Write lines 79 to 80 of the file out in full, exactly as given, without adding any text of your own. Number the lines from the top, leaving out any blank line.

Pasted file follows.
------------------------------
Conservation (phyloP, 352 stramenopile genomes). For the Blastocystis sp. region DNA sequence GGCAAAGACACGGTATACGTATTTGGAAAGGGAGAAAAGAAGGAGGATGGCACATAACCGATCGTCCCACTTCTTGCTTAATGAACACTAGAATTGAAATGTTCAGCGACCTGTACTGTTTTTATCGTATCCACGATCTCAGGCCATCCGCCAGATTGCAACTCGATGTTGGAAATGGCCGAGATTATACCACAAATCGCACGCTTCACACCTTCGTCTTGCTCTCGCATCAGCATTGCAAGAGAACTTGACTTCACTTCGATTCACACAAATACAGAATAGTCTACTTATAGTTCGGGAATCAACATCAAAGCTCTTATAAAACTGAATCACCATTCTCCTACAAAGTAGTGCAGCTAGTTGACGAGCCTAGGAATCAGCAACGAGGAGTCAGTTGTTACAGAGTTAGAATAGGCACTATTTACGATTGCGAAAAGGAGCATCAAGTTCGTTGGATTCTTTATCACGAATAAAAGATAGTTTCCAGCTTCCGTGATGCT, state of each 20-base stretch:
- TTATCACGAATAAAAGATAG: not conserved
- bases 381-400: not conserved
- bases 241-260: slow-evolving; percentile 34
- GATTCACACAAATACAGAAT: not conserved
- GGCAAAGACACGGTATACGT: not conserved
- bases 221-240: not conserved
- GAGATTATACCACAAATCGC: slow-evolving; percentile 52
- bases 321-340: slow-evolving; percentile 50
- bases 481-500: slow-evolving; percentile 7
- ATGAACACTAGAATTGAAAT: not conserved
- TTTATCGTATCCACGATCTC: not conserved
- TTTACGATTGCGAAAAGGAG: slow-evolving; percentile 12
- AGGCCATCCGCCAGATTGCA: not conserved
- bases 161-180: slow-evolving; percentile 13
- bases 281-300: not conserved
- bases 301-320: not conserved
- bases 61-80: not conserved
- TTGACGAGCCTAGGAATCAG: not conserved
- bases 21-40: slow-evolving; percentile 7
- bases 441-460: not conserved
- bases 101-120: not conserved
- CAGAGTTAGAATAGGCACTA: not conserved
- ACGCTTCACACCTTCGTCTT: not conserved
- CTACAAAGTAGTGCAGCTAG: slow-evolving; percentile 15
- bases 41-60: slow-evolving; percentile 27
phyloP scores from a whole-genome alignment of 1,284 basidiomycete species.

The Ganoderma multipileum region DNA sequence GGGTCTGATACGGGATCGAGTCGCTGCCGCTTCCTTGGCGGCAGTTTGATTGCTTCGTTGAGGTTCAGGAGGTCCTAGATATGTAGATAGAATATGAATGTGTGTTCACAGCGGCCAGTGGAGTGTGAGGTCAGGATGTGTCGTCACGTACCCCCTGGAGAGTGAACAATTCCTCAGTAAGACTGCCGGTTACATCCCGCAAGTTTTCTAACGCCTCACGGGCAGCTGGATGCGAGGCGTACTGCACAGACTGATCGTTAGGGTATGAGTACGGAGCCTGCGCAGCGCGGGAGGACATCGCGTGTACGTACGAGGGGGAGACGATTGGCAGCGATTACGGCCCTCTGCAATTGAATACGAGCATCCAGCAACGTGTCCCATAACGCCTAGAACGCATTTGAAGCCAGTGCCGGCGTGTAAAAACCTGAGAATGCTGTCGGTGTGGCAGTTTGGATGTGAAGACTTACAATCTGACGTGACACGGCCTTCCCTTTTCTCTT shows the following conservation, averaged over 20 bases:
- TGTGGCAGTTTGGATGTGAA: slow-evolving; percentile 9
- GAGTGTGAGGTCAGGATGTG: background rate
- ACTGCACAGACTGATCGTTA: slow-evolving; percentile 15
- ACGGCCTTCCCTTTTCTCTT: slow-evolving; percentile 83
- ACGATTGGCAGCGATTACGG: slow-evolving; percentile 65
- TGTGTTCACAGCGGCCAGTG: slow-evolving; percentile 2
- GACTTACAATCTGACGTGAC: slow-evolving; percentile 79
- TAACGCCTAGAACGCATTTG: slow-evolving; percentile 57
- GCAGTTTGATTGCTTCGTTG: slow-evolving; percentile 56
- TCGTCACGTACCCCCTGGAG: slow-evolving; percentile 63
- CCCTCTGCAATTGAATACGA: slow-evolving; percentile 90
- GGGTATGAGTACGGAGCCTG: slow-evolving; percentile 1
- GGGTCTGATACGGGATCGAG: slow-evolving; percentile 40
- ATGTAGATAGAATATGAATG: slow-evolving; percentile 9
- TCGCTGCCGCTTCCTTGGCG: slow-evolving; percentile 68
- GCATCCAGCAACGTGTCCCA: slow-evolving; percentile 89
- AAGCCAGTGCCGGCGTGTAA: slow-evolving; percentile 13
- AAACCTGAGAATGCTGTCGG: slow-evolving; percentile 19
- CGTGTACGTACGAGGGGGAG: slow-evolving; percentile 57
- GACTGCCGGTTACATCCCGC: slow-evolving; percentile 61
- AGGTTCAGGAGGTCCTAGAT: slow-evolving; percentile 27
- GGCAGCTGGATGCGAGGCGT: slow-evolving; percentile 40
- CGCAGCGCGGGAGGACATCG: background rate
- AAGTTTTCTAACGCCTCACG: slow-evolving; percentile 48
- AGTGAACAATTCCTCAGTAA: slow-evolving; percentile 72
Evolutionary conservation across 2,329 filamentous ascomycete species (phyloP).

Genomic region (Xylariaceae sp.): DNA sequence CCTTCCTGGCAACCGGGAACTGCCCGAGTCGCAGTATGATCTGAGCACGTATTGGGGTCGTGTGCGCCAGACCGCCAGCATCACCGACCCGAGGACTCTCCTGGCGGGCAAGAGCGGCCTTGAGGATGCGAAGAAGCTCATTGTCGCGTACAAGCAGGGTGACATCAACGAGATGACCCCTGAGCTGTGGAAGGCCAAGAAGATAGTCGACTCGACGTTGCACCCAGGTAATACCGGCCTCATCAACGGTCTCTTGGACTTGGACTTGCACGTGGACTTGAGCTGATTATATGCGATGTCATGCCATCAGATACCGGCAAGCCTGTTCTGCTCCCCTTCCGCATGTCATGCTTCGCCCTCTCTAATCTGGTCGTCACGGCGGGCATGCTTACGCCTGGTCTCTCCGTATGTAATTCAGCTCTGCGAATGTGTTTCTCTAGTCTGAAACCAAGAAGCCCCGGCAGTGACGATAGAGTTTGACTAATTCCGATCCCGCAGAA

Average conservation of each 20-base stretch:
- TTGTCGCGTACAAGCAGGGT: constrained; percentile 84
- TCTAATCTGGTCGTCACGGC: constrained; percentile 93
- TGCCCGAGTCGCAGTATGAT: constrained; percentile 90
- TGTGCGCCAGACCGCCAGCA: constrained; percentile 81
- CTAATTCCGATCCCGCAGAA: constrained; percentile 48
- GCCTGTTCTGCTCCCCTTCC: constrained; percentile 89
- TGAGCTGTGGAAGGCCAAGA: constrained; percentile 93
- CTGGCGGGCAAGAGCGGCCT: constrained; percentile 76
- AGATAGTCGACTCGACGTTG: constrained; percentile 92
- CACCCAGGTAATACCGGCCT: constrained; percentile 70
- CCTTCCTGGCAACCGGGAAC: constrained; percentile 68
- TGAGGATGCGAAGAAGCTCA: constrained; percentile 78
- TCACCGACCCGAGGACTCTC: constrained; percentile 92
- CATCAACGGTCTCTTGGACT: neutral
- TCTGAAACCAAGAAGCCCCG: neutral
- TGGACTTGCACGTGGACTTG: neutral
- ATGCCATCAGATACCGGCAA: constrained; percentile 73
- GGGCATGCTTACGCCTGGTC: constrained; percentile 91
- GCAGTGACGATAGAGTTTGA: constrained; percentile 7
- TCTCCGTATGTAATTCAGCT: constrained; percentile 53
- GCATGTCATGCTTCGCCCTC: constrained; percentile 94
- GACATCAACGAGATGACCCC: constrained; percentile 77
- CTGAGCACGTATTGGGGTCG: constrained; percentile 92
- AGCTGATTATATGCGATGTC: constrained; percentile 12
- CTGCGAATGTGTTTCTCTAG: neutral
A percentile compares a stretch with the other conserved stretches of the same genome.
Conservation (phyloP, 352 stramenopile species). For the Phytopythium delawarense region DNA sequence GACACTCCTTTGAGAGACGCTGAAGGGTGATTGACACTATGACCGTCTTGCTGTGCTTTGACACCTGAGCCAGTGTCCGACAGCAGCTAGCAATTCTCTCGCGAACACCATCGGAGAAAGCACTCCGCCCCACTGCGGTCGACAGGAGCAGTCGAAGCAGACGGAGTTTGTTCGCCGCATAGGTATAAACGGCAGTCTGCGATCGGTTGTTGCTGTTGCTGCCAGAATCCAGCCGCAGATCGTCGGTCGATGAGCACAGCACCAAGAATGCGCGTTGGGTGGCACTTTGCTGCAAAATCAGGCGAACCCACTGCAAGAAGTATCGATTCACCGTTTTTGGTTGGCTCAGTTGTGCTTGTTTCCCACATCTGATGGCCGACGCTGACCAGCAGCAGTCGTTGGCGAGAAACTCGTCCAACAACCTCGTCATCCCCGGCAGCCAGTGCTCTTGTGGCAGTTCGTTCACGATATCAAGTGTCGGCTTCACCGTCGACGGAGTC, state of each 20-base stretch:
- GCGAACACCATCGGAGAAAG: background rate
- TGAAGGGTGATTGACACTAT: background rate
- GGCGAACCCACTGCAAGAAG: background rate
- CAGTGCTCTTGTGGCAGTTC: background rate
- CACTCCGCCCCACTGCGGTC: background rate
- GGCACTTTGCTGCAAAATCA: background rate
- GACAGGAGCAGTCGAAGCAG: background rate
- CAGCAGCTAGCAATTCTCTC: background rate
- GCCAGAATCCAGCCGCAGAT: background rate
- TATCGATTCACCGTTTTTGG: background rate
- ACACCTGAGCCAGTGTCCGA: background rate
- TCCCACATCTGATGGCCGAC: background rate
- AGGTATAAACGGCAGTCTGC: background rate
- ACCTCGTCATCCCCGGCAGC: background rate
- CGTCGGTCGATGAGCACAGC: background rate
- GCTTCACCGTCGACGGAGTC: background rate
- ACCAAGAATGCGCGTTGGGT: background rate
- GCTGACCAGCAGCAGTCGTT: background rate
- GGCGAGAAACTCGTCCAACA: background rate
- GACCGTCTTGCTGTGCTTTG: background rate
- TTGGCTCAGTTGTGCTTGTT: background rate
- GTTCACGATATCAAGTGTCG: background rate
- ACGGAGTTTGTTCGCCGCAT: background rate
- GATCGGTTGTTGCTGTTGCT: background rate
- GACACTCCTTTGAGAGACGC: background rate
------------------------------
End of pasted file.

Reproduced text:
- CTGAGCACGTATTGGGGTCG: constrained; percentile 92
- AGCTGATTATATGCGATGTC: constrained; percentile 12